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Journal of Obstrectic Anaesthesia and Critical Care
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 Table of Contents  
Year : 2015  |  Volume : 5  |  Issue : 2  |  Page : 95-96

Placenta accreta diagnosed 15 days following primary cesarean section

Department of Anaesthesiology, Rutgers-Robert Wood Johnson University Hospital, 1 Robert Wood Johnson Place, New Brunswick, NJ 08901, USA

Date of Web Publication11-Sep-2015

Correspondence Address:
Shaul Cohen
Department of Anaesthesiology, CAB 3100, 1 Robert Wood Johnson Pl, New Brunswick, NJ 08901
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Source of Support: None, Conflict of Interest: None

DOI: 10.4103/2249-4472.165140

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Placenta accreta is a life-threatening obstetric complication with an ever-increasing incidence. Between 1982 and 2002, the reported incidence of placenta accreta was 1/533 pregnancies, nearly 4 times its incidence in the 1980s and 8 times its incidence in the 1970s. As Cesarean sections (C/S) become more common, so does placenta accreta, as prior C/S is a risk factor. Placenta accreta requires emergent treatment and unique anesthetic considerations. However, little research discusses the anesthetic protocol to treat this condition. This report details the anesthetic procedure used to successfully treat a patient with placenta accrete diagnosed 15 days post-C/S.

Keywords: Cesarean section, obstetric hemorrhage, placenta accreta

How to cite this article:
Parasar K, Shah S, Cohen S, Mohiuddin A. Placenta accreta diagnosed 15 days following primary cesarean section. J Obstet Anaesth Crit Care 2015;5:95-6

How to cite this URL:
Parasar K, Shah S, Cohen S, Mohiuddin A. Placenta accreta diagnosed 15 days following primary cesarean section. J Obstet Anaesth Crit Care [serial online] 2015 [cited 2022 Jan 17];5:95-6. Available from: https://www.joacc.com/text.asp?2015/5/2/95/165140

  Case Report Top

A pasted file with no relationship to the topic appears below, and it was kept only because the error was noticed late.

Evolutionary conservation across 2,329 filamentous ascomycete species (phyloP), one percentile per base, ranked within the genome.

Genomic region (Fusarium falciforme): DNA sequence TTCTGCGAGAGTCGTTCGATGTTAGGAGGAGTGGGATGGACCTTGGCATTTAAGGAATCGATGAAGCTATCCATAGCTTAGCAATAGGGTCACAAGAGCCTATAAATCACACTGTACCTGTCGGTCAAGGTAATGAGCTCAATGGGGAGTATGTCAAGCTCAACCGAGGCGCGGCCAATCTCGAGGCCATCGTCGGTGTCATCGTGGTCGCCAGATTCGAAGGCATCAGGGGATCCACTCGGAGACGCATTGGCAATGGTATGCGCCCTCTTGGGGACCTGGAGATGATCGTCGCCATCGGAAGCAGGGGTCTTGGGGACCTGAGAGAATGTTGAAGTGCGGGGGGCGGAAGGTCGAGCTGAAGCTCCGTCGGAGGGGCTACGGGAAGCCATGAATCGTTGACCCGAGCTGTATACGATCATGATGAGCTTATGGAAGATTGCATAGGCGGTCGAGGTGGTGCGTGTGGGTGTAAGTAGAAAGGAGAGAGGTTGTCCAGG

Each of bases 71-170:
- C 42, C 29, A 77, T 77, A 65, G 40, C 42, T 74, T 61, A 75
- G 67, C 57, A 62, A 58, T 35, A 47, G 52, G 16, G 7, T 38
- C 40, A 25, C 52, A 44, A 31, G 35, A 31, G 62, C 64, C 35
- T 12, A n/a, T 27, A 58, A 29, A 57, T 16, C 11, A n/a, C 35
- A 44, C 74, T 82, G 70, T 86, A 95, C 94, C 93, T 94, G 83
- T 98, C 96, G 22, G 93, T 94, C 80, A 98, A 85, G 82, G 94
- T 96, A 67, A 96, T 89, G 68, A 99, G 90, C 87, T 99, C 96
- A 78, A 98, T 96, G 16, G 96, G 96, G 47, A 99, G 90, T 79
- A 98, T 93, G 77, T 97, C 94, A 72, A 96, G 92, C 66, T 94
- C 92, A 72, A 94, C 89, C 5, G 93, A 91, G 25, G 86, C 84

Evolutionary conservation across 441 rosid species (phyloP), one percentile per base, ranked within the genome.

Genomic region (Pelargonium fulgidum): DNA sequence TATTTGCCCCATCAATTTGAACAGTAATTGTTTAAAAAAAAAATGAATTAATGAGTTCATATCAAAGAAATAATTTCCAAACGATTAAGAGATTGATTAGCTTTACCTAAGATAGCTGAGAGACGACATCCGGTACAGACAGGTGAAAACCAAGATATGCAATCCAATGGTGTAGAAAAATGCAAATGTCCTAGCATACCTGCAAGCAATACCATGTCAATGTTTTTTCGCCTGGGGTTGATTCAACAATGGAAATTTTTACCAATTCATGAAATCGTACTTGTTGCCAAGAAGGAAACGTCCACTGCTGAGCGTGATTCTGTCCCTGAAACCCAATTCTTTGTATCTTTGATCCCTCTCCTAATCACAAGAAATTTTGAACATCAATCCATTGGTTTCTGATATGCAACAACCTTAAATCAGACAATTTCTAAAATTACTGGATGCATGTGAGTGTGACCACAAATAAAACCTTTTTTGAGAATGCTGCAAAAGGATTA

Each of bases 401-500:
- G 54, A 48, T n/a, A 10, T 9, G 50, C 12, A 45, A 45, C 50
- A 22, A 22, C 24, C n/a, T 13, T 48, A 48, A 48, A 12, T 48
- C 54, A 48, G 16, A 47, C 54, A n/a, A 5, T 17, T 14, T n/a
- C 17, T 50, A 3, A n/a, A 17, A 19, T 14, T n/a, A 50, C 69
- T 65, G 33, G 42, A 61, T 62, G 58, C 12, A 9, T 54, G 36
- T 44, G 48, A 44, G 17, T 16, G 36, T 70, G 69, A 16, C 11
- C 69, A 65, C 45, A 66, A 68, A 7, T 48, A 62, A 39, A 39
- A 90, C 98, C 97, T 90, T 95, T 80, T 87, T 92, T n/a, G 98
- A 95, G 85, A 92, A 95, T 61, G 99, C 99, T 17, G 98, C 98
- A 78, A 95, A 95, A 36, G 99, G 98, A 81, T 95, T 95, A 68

A 27-year-old healthy gravida 1 para 1 parturient received appropriate prenatal care and underwent an uncomplicated primary C/S at 39 weeks gestation for failure to progress under epidural anesthesia. She presented to the Emergency Department 15 days postoperatively with complaints of continued vaginal bleeding that had increased since the day prior to the presentation. She noted passing up to 1000 mL of clotted blood. She also had complaints of weakness which began the night prior to the presentation. She denied loss of consciousness, altered mental status, and pelvic pain. The patient had no uterine surgery prior to C/S. She presented with the following vital signs: Heart rate of 105 beats/min, blood pressure of 115/66 mmHg, respiratory rate of 18/min, and oxygen saturation of 100% on room air. Her hemoglobin on arrival to emergency department was 9.1 g/dL (baseline 10-11 g/dL). Prothrombin time, partial thromboplastin time, and international normalized ratio were within normal limits. She was suspected to have retained placental fragments and preparations for dilation and curettage/evacuation of placental products. Preoperatively, type and screen was performed, and the patient received 1 L of normal saline. In holding, she received 2 mg intravenous (IV) midazolam and then brought to the operating room for emergency dilation and curettage. Two large-bore peripheral IV catheters were placed prior to induction of general anesthesia. Invasive hemodynamic monitors were not placed due to stable vital signs. Discussion with patient, obstetric team, and anesthesia team regarding the potential for hemorrhage, the possible need for blood transfusion and the possible need for hysterectomy was carried out prior to induction of anesthesia.